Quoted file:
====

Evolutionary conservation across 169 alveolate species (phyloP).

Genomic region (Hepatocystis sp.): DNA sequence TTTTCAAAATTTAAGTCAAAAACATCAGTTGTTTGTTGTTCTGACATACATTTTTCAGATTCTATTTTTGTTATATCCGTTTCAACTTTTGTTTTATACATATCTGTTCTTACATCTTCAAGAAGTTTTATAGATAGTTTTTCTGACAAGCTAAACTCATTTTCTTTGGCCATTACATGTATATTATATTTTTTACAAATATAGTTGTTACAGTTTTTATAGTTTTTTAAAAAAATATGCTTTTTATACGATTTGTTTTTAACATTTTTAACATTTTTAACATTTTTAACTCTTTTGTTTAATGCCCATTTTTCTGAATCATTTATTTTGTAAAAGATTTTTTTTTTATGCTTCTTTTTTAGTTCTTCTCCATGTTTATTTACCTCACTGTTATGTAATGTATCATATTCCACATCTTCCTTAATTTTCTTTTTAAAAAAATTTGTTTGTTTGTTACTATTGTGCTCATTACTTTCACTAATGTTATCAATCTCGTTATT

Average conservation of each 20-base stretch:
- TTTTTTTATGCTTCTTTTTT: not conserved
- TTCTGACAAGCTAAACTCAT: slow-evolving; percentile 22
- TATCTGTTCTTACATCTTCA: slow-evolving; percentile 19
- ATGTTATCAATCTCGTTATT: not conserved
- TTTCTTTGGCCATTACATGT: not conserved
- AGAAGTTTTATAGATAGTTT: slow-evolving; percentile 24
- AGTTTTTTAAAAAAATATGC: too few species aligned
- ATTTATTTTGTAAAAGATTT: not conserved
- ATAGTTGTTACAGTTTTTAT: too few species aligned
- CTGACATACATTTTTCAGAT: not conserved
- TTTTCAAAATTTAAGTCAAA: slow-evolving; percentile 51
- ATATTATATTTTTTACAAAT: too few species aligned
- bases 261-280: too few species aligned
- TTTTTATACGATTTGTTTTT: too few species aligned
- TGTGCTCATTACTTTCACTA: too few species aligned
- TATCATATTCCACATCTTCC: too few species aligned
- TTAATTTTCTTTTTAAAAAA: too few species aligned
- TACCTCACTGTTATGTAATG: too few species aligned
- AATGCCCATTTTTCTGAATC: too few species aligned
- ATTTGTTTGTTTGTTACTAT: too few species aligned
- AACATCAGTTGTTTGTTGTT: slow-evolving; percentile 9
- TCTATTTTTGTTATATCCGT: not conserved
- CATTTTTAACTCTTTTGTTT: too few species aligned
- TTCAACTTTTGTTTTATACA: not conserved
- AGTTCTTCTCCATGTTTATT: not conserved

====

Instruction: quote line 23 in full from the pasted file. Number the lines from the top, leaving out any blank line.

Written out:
- ATTTGTTTGTTTGTTACTAT: too few species aligned